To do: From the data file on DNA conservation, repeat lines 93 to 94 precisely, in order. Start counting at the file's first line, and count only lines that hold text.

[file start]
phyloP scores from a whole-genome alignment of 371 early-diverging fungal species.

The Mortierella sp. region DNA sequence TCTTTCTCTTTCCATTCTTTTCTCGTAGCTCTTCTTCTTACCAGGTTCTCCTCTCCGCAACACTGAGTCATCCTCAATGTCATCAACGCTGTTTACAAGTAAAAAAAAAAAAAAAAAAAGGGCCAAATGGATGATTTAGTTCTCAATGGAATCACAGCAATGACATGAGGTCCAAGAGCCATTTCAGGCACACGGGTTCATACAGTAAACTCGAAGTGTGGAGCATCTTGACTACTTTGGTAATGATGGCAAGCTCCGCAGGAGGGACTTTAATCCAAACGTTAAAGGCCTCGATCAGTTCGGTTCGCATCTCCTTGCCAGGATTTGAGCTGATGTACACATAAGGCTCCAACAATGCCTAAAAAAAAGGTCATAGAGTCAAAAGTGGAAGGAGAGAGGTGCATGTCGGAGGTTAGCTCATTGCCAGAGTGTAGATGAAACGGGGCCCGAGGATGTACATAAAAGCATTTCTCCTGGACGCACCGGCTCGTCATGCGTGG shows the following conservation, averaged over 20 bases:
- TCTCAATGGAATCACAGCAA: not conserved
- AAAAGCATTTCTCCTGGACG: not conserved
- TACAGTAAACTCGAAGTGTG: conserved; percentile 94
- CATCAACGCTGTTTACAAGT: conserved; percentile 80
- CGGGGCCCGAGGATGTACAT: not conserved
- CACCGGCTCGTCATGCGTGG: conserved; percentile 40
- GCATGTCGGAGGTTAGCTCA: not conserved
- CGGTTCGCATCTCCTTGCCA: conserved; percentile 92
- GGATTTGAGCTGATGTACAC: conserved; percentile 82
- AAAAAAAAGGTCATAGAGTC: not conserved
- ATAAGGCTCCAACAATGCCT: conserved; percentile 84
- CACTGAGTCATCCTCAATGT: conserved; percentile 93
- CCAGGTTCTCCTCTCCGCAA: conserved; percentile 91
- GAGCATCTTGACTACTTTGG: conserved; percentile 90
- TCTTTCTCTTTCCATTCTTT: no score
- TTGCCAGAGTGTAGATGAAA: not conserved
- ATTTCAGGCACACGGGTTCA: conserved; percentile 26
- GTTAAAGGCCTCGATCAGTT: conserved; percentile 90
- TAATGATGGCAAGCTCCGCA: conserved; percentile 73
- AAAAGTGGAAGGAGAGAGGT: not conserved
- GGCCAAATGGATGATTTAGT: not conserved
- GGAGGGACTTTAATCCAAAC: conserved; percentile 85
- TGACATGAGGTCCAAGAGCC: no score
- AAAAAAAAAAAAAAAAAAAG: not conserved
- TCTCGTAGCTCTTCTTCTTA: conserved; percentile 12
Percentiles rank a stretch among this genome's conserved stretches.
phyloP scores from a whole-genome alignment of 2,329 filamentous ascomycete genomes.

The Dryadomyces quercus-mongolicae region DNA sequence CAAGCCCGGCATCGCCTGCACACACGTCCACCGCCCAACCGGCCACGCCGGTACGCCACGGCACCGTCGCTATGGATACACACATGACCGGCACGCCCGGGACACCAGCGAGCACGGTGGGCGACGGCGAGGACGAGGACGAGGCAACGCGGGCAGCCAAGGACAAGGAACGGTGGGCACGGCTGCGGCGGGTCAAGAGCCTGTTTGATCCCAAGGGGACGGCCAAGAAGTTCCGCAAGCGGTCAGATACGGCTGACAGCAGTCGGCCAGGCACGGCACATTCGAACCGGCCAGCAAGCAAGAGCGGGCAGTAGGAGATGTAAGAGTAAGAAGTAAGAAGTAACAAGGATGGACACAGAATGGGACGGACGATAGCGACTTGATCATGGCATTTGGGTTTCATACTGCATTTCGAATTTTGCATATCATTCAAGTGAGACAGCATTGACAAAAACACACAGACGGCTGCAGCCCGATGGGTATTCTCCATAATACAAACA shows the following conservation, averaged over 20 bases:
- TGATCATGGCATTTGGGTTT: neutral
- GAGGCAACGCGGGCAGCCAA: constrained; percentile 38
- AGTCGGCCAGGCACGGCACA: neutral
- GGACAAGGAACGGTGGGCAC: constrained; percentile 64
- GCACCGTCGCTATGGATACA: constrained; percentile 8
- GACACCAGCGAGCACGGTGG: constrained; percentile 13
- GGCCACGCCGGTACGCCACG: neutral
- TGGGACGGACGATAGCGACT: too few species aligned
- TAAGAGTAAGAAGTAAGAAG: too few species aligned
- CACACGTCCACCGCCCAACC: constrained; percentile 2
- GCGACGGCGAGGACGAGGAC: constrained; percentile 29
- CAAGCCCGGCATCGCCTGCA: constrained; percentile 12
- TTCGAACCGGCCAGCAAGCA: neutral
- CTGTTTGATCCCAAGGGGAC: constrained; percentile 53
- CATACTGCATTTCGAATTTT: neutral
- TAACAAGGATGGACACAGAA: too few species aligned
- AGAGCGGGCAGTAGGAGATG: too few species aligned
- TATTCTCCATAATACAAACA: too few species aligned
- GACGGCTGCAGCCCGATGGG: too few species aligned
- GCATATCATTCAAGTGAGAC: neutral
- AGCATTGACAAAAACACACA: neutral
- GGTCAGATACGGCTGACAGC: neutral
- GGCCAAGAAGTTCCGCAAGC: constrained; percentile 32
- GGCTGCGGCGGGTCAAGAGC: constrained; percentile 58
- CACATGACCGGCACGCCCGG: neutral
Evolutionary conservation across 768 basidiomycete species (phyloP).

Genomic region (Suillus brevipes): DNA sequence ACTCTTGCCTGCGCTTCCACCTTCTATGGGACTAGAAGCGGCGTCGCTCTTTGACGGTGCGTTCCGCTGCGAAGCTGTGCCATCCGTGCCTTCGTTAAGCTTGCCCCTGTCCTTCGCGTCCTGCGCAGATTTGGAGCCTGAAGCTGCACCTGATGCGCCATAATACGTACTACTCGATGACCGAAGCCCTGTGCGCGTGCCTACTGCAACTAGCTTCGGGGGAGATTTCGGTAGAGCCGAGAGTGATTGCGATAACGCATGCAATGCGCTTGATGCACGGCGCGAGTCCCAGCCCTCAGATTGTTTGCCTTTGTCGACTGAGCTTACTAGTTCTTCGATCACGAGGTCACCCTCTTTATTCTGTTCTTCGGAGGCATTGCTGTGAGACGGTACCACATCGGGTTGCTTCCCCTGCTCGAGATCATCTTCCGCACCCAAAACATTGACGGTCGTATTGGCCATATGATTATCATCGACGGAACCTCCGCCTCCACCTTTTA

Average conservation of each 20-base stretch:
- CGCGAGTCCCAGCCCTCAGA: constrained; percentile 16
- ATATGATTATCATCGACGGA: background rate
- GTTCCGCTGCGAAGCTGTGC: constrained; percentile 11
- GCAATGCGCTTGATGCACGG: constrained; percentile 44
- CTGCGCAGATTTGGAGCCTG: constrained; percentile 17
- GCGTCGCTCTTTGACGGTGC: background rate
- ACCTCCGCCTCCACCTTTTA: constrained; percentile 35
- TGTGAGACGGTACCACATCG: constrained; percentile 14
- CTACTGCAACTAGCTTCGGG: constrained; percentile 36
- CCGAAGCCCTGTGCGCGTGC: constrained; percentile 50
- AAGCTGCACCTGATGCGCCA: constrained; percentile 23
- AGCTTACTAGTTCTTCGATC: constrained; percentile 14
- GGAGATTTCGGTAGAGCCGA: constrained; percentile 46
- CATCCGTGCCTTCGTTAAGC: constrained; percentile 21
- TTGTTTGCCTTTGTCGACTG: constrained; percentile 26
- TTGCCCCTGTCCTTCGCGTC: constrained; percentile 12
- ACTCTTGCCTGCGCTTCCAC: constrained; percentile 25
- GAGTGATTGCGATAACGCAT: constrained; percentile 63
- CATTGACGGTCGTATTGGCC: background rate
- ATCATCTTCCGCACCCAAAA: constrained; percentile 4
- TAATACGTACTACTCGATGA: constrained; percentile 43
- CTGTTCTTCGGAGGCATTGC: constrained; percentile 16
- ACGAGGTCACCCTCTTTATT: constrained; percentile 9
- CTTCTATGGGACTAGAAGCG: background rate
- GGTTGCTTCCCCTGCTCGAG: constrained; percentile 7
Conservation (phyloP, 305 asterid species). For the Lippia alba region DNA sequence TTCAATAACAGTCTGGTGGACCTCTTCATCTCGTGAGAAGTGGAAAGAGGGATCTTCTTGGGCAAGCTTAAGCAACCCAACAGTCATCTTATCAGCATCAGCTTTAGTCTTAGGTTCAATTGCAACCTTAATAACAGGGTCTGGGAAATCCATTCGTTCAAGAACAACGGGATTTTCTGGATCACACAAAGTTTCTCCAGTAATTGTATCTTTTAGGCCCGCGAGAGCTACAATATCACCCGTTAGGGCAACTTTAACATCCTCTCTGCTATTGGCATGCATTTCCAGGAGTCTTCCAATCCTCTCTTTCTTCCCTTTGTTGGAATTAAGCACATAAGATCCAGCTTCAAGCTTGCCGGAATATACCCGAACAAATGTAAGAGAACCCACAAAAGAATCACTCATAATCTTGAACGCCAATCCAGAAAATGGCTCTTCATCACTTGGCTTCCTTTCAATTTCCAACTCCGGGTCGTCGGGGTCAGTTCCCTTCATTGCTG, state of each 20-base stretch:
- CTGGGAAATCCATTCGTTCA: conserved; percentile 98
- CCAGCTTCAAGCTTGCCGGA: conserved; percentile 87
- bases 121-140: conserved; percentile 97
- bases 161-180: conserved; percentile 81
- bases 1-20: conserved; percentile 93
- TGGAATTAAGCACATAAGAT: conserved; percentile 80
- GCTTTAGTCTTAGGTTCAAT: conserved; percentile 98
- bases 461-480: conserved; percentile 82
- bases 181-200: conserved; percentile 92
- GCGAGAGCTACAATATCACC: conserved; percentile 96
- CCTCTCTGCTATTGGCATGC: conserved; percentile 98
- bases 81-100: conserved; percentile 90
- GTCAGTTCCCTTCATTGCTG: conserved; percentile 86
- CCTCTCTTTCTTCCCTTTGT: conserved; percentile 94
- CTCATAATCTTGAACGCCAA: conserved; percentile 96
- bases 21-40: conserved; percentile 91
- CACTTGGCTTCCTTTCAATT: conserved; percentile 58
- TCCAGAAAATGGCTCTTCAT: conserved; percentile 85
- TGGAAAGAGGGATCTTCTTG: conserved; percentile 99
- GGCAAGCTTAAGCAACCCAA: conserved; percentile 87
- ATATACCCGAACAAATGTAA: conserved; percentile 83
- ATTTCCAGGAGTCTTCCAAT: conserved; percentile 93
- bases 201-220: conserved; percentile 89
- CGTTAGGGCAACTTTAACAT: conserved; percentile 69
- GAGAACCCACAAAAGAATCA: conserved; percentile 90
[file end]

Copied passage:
- bases 181-200: conserved; percentile 92
- GCGAGAGCTACAATATCACC: conserved; percentile 96